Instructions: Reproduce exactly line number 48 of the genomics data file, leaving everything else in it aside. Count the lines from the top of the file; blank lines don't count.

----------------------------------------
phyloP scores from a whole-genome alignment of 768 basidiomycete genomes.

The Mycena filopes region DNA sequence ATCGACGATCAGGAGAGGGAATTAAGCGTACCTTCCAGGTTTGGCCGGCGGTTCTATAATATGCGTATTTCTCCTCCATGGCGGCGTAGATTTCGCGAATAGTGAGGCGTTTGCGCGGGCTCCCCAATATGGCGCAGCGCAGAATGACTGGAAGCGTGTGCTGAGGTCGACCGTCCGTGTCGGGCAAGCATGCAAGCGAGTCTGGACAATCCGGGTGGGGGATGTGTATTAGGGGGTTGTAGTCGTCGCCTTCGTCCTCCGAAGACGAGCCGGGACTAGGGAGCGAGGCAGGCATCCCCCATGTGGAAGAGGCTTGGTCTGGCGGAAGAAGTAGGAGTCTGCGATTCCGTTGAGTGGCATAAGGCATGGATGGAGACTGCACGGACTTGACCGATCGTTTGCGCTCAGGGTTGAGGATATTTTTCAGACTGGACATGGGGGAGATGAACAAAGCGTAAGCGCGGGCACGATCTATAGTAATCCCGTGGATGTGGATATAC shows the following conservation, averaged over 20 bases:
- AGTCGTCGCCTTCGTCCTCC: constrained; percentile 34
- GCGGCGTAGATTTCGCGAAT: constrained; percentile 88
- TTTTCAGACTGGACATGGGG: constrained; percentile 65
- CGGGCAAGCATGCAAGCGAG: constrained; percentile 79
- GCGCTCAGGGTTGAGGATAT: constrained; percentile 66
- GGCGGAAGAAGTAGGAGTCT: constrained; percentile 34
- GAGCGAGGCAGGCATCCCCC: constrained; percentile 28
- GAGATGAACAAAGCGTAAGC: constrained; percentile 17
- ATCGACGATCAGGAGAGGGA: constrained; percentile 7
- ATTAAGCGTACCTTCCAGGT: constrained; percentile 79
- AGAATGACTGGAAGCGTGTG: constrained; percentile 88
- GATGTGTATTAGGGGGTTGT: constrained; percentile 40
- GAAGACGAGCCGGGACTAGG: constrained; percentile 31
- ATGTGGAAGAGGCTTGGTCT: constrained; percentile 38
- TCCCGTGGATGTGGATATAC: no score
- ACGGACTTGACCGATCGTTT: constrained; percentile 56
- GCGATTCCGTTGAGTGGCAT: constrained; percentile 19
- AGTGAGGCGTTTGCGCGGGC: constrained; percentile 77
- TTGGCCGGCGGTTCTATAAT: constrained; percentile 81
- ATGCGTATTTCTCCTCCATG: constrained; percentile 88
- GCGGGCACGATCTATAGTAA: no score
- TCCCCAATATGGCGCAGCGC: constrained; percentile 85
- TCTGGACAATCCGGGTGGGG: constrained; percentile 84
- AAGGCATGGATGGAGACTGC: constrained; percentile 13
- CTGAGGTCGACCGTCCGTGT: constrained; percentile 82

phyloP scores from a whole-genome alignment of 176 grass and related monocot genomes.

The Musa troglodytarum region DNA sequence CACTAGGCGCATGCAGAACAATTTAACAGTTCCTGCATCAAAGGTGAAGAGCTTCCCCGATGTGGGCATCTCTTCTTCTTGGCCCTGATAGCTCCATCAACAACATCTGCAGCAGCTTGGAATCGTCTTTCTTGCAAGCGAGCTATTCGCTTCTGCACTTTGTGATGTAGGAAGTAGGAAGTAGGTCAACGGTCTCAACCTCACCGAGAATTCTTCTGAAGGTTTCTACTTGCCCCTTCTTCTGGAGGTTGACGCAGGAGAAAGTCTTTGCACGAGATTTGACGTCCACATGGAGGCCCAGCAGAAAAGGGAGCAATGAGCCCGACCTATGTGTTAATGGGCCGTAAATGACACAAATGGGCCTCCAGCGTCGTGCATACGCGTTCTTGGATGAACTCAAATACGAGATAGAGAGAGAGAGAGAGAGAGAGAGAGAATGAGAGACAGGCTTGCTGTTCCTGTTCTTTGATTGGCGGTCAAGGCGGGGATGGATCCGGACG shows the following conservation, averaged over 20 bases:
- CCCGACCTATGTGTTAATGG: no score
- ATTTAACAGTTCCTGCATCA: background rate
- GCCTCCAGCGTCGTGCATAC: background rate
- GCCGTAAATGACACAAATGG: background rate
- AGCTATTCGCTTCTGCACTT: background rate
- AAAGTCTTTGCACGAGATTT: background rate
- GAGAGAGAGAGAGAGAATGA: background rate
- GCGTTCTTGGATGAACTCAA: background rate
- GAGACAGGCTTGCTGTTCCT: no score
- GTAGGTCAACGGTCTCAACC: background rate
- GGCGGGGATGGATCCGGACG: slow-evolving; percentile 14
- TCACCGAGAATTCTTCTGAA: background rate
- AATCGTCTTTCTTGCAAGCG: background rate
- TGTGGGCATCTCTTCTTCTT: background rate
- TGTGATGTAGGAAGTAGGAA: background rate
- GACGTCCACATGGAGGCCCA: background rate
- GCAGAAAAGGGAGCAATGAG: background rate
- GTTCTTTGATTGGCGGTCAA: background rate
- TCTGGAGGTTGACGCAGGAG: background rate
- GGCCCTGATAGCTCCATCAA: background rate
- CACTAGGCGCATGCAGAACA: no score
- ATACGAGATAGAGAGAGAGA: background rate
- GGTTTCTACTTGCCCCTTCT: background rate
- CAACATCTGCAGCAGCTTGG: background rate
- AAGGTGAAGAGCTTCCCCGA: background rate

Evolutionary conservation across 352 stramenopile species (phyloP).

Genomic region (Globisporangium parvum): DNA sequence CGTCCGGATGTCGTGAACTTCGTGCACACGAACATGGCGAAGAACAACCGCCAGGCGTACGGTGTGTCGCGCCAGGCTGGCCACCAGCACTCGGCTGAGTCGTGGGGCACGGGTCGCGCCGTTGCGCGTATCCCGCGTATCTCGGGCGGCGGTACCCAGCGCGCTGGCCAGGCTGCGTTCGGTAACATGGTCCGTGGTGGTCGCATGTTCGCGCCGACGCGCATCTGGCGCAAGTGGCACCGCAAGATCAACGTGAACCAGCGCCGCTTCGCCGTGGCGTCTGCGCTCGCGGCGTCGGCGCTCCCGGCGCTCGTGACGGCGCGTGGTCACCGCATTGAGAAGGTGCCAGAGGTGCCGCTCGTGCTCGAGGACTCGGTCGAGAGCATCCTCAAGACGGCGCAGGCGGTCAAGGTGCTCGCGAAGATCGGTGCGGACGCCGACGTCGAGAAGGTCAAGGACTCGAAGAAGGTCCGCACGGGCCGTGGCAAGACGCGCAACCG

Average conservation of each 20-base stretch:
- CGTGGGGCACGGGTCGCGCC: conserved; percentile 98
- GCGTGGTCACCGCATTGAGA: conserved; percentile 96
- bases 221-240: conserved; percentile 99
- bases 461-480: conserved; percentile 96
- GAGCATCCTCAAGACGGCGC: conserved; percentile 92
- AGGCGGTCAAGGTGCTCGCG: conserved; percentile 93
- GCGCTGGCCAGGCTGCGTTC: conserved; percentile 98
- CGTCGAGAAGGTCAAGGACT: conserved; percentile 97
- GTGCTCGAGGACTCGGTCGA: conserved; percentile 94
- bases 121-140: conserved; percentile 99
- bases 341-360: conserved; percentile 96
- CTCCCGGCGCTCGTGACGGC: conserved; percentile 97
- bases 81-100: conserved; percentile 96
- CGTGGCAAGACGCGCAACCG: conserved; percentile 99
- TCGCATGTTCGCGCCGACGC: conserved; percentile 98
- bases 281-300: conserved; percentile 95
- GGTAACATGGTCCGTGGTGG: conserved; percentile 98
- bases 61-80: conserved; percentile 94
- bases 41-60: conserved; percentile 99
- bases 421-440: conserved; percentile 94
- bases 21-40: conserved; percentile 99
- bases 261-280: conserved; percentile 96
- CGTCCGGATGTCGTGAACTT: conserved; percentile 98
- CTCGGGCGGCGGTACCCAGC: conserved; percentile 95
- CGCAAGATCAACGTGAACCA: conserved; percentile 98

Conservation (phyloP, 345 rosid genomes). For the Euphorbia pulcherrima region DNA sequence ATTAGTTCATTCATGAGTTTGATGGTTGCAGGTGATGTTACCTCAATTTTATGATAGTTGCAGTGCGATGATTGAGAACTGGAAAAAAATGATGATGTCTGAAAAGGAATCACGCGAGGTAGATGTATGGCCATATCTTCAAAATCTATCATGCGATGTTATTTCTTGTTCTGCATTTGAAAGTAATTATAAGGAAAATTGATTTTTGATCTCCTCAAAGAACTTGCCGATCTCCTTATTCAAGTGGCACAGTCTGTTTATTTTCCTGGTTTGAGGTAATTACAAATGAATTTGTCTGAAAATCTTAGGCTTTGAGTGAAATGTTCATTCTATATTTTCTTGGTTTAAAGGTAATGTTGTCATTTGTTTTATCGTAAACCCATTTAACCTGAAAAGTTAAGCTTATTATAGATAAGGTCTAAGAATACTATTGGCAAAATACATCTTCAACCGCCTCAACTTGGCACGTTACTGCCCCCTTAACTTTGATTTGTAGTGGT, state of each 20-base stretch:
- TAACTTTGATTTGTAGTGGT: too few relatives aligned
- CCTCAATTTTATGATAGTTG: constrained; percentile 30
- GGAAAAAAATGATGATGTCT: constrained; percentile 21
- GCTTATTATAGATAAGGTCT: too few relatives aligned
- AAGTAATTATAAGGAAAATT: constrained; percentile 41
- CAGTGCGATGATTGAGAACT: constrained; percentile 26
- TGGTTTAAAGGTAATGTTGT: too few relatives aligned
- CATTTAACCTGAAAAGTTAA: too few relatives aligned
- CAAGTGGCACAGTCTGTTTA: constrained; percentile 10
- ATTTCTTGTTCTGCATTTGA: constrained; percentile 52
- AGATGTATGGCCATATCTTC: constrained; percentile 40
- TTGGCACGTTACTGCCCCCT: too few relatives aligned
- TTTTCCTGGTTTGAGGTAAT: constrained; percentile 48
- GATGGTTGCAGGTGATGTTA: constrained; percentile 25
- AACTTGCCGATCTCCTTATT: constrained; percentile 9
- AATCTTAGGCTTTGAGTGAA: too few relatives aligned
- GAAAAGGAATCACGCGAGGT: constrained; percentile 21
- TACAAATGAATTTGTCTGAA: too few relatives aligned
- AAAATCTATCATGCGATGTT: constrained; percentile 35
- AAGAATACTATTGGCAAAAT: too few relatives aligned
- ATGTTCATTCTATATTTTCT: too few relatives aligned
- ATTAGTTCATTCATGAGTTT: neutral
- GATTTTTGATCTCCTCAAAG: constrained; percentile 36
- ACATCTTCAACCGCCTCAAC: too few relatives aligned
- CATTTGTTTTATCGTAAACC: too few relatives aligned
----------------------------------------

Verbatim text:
- TCTGGAGGTTGACGCAGGAG: background rate